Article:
Why the Quadrant Needs New Pixie Dust

Here are reasons to consider additional information sources over and above just the Magic Quadrant. IT buyers regrettably sometimes make their entire purchasing decision just on the Quadrant alone, and let me explain why this is lazy at best and dangerous at worst:

  • Compare last year’s Quadrant to this year’s and have Microsoft Word tell you what changed. I have done this on several Quadrants and was disappointed to discover that only the introductory text for the Quadrant changed. The graphics slightly nudged, and M&A activities were shown — but that was it. A quick search on Google could have given me more. Gartner analysts may be getting lazy when it comes to writing about what has changed; I found several examples of the front matter changing to reflect a new year and that was it.
  • Some Quadrants need to be discontinued. On other Quadrants you can see that Niche Players are the companies in any given sector that are on life support from their investors. Why put a vendor on a Quadrant if they are either embroiled in litigation with the SEC and nearly bankrupt? I can understand wanting to fill out the graphic but listing vendors nearly gone is of no value to anyone.
  • Completeness of vision and ability to execute don’t intersect profitability. This is a major problem and the reason that any IT buyer needs to use the Quadrant as just one of the research items in a new search of applications. There are vendors today in Quadrants in the Challengers segment — the second best place in this Quadrant relative to Leader — who are nearly bankrupt and about to be taken over by investors.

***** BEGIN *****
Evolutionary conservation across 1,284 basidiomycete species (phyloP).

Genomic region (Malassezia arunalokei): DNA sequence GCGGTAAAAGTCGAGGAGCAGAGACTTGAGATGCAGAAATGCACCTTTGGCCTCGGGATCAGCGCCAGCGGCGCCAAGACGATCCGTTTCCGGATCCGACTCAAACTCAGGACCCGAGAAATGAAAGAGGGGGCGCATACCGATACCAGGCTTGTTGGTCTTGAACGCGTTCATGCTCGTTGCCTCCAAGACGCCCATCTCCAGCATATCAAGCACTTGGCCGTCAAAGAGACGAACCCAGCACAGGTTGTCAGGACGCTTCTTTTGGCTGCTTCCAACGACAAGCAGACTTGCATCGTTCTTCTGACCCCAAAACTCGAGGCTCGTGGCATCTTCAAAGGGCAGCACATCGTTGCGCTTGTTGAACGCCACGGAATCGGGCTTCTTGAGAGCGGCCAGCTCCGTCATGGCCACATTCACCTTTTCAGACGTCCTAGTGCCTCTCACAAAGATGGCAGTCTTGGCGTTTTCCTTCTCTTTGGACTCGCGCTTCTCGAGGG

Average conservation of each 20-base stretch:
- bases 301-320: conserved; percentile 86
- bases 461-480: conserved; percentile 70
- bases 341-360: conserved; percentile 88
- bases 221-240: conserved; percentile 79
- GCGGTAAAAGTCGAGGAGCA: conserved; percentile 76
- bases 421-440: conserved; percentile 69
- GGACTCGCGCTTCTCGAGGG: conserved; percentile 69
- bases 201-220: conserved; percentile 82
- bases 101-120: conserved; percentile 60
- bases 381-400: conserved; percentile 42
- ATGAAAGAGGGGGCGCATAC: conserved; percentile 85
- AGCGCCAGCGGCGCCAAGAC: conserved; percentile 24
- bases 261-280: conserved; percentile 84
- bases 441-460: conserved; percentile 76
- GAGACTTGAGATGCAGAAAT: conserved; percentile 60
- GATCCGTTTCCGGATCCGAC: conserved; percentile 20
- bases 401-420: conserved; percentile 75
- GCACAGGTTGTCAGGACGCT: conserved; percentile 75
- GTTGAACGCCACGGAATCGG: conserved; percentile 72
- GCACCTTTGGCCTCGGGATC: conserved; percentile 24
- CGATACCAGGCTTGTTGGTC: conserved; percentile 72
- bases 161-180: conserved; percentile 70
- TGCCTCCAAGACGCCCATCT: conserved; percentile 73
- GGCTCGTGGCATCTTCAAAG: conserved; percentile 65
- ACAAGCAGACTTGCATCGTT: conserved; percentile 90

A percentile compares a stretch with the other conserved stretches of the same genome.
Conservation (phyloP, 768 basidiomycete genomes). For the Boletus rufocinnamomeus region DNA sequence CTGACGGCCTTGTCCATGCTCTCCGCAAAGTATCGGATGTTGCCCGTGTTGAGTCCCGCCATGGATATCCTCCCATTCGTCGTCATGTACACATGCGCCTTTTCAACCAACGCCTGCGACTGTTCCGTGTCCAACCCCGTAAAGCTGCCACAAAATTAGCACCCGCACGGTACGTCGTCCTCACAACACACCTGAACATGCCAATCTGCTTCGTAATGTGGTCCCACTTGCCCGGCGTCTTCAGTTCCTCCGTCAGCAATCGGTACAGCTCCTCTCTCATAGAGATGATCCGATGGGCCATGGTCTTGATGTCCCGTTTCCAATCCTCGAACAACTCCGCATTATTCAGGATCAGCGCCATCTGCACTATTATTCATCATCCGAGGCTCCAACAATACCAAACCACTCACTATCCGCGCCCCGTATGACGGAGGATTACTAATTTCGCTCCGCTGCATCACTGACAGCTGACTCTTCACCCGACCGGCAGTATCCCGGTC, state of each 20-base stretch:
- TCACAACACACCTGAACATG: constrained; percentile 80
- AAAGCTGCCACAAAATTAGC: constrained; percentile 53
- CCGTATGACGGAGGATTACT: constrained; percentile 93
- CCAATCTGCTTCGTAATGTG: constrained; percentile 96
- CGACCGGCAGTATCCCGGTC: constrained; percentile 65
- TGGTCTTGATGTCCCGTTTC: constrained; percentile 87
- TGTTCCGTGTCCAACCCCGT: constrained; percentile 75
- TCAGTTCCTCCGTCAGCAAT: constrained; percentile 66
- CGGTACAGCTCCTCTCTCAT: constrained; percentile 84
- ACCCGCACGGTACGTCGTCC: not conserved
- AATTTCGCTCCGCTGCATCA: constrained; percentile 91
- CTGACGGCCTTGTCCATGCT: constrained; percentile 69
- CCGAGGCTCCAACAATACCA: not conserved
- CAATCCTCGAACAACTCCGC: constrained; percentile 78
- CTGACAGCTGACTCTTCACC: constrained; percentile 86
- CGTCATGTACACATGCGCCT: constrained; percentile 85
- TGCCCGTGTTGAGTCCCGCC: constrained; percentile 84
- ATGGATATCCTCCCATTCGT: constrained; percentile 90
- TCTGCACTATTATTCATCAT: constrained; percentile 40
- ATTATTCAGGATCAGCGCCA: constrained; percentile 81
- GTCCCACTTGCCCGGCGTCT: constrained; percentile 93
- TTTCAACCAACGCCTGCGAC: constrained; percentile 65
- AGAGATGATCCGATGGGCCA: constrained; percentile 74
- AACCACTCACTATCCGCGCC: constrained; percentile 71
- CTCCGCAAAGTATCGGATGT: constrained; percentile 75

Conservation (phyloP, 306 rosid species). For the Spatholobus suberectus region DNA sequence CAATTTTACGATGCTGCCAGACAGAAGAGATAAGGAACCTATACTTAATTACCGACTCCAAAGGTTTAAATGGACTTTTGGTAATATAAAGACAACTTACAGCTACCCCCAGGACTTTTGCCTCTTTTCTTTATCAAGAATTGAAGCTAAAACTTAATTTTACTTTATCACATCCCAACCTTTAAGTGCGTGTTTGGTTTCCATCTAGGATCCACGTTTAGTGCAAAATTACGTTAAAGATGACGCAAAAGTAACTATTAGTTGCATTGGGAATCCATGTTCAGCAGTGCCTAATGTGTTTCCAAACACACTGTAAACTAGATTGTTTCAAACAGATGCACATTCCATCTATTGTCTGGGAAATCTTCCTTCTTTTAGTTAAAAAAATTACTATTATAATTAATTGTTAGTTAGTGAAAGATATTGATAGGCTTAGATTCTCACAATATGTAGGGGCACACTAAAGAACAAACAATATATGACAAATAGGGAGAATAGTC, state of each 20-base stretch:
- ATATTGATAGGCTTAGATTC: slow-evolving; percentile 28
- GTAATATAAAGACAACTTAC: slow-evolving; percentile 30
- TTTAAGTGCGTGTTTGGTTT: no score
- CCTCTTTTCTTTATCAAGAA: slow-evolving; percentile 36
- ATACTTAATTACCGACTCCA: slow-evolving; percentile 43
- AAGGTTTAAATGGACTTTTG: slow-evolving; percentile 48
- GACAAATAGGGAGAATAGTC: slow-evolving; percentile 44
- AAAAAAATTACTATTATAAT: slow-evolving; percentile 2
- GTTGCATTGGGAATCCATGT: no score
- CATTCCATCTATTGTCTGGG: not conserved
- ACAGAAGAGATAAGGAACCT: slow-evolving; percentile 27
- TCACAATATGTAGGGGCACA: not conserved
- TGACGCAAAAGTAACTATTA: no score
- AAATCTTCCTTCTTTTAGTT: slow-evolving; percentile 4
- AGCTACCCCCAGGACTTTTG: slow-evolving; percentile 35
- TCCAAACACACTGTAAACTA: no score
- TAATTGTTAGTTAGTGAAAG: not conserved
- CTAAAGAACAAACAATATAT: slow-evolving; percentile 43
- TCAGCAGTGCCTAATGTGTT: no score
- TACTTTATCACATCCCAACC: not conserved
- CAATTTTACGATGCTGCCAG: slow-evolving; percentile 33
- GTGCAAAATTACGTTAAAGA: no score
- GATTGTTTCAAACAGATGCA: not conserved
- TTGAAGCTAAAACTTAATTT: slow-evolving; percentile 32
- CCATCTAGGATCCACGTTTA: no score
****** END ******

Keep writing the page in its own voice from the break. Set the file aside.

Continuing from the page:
• Tends to reward large vendors rather than those with agility. It’s fairly common to see the industry’s largest IT companies in the Leader Quadrant, and that’s because these firms with the most resources have the ability to execute on a global scale. But what is lost in the Quadrant are the vendors with agility, responsiveness and close alignment with their customers’ needs.

Introducing the Beer Quadrant

When you’re an analyst, you hear about the Magic Quadrants constantly, especially when you’re on the road visiting clients and prospects, even if you don’t work for Gartner. During one trip a few years ago one of the AMR Research sales reps and I were having drinks and we thought — let’s create our own Beer Quadrant!So, after defining the methodology with the help of the bartender and after exhaustive primary research, we arrived at the Beer Quadrant shown here.

Bottom line: Don’t rely solely on the Magic Quadrant in your IT buying decisions. Spend time with analysts who have actually used the applications you are considering buying — that is incredibly valuable.

Louis Columbus, a CRM Buyer columnist, is a former senior analyst with AMR Research. He recently completed the book Getting Results from Your Analyst Relations Strategies, which is available on

1 Comment

  • Thank you. Finally a voice of reason. I’ve long suspected results from Gartner. In fact, I have a problem with these types of firms doing so called "independent" research when clearly they are also funded by various vendors, i.e. Microsoft, Intel, IBM, HP, etc.
    One example is Gartner’s CRM quadrant I think from last year. It had MS’s CRM in the leaders quad but clearly such an immature product which is so totally proprietary had to be from a "slanted" perspective.